Dizziness and vertigo explained
Dizziness and vertigo are disorienting feelings that frequently create feelings of anxiety. There are many things that can cause dizziness but the good news is that a lot of dizziness conditions can be helped with treatment and rehabilitation.
What's the difference between dizziness and vertigo?
Dizziness is one of the most common reasons why someone will visit the doctor’s office. 70% of people are likely to experience dizziness at some stage in their lives and it is estimated that 15% of the population has dizziness with the prevalence increasing with an increase in age.
The sensation of dizziness can be described in many ways such as a light headedness, rocking, swaying, on a boat, off balance etc while vertigo is the sensation that either you or the room is spinning.
Dizziness and vertigo can be intermittent (this means they may come and go) or they may be constant. Depending on the cause, different things can aggravate the dizziness. Paying attention to what may aggravate or ease your symptoms will be helpful in narrowing down an accurate diagnosis.
- Benign paroxysmal positional vertigo (BPPV)
- Vestibular neuritis
Clinical consultation with an osteopath
Dizziness and vertigo conditions require a practitioner to have additional training and experience to diagnose and treat these conditions, therefore ensuring that your practitioner has advanced training and experience in the field of dizziness is important in helping you achieve your results.
During a consultation with an osteopath for dizziness they will take a thorough case history to help narrow down what may be the cause of your dizziness.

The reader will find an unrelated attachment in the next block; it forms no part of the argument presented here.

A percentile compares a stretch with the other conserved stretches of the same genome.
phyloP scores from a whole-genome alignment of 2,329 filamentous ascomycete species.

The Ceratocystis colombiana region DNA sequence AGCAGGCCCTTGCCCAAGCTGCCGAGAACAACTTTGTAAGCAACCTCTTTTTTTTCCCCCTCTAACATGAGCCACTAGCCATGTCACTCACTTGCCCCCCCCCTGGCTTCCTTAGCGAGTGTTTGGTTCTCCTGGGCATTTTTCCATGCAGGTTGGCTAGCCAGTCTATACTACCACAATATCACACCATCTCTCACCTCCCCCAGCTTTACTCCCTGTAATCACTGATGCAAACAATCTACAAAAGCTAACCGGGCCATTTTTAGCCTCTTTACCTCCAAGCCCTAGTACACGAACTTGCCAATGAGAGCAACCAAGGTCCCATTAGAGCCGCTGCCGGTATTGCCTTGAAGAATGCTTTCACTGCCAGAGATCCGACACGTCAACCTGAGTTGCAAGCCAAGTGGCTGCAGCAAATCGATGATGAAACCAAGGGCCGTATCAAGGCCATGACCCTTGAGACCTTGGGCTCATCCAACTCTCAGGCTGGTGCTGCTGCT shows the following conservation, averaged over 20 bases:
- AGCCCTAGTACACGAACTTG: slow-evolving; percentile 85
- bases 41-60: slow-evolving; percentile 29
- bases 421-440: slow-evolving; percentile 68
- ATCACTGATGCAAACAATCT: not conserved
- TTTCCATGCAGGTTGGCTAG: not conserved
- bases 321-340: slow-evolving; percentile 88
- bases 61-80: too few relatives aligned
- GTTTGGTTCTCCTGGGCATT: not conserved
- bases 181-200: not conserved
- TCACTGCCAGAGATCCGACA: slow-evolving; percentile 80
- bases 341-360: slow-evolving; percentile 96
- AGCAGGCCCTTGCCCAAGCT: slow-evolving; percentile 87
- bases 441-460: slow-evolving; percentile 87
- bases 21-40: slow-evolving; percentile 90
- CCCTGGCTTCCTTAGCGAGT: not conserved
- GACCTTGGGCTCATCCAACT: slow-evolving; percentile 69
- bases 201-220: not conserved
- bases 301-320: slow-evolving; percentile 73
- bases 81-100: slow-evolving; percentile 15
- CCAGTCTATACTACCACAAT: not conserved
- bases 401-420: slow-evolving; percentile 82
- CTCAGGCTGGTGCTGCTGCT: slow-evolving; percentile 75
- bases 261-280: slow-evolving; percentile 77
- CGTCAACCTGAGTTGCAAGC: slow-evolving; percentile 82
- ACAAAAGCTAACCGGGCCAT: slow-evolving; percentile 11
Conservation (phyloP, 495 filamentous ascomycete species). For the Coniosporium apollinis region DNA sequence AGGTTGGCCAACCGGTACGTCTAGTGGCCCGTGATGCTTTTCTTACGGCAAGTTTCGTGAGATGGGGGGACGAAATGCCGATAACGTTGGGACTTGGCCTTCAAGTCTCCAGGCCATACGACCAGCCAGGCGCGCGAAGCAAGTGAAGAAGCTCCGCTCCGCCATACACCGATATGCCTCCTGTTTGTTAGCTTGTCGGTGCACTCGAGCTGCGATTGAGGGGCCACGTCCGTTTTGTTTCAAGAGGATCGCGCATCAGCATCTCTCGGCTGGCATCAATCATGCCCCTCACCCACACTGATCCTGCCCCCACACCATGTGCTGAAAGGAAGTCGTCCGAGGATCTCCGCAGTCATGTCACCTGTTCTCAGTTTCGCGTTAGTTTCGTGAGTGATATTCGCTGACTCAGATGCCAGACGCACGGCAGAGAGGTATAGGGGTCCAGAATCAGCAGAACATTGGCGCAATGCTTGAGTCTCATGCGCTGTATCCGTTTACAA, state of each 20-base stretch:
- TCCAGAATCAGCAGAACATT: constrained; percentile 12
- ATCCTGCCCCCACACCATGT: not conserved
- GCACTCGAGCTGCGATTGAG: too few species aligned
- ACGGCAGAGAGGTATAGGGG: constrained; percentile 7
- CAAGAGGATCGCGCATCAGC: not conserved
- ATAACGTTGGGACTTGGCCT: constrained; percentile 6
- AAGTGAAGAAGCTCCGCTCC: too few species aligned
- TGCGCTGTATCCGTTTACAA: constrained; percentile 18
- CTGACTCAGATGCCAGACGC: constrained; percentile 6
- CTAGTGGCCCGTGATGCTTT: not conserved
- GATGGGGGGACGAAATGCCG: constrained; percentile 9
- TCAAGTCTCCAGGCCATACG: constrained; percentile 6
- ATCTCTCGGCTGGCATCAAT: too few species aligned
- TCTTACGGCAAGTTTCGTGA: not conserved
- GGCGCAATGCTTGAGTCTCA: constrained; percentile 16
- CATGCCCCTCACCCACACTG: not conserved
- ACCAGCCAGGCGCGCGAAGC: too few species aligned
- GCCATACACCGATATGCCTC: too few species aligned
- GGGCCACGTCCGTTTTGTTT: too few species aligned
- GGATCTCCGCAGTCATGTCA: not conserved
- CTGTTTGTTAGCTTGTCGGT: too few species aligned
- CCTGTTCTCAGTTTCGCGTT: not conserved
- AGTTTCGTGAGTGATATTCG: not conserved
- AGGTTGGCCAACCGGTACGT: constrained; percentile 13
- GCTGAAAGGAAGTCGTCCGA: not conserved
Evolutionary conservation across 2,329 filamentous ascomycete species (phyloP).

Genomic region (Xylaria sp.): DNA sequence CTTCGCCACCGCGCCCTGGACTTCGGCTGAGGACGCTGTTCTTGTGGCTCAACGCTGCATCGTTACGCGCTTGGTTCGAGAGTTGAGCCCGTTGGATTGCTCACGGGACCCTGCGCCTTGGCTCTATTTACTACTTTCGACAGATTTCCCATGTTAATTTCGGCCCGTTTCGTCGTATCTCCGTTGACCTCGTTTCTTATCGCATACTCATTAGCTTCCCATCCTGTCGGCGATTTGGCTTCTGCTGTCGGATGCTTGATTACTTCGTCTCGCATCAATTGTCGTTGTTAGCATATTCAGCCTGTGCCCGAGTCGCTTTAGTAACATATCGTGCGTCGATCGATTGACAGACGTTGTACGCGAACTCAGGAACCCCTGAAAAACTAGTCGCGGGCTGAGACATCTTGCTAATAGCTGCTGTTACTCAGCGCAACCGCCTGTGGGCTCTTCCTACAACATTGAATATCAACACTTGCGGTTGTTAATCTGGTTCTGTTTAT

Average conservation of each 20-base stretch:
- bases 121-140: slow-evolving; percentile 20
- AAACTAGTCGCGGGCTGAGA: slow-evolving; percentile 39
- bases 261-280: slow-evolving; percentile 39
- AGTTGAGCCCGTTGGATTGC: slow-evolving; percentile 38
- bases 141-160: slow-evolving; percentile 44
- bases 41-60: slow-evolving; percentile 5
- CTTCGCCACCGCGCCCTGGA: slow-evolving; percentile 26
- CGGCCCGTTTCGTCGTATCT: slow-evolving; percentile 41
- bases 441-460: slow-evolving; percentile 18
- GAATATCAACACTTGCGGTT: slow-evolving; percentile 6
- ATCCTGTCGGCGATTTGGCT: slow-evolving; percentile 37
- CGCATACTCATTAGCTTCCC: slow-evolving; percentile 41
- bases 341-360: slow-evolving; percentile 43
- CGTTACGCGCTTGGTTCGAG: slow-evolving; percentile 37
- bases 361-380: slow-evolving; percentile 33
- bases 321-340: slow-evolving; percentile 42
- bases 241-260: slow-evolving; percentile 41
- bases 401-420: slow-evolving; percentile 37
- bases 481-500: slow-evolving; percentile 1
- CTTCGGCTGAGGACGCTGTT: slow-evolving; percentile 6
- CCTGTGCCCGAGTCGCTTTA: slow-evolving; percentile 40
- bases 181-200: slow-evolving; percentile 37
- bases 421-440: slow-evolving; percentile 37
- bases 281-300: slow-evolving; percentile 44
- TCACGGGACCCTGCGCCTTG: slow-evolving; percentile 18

Some assessments that may be performed include but are not limited to:
- BPPV assessment
- Vestibular assessment screening and tests
- Balance tests
- Gait assessment
- Neck and jaw assessment
Osteopathic approach to treatment
Treatment will depend on the cause of your dizziness or vertigo as different conditions require different treatments. This may, for example, include:
- Epley Manoeuvre, Brandt Daroff Manoeuvre or other BPPV manoeuvres
- Vestibular rehabilitation exercises, such as gaze stabilisation exercises
- Balance exercises
- Hands-on treatment of the neck, jaw, shoulders and upper back, as required
Over the course of treatment, you should see a correlation between your exercises and your symptoms. As your exercises improve and progress, your symptoms should also improve.
If you are improving with your exercises but your symptoms do not change, then treatment may need to be altered to better address your condition.
What is osteopathy?
Osteopathy involves clinical care of the neuro-musculoskeletal system, which is made up of the bones, muscles, nerves and other tissues that support your body and control its movements.
Osteopaths treat more than bones. Tell us where it hurts and find out how osteos may be able to help you so you can get on and do the things you love.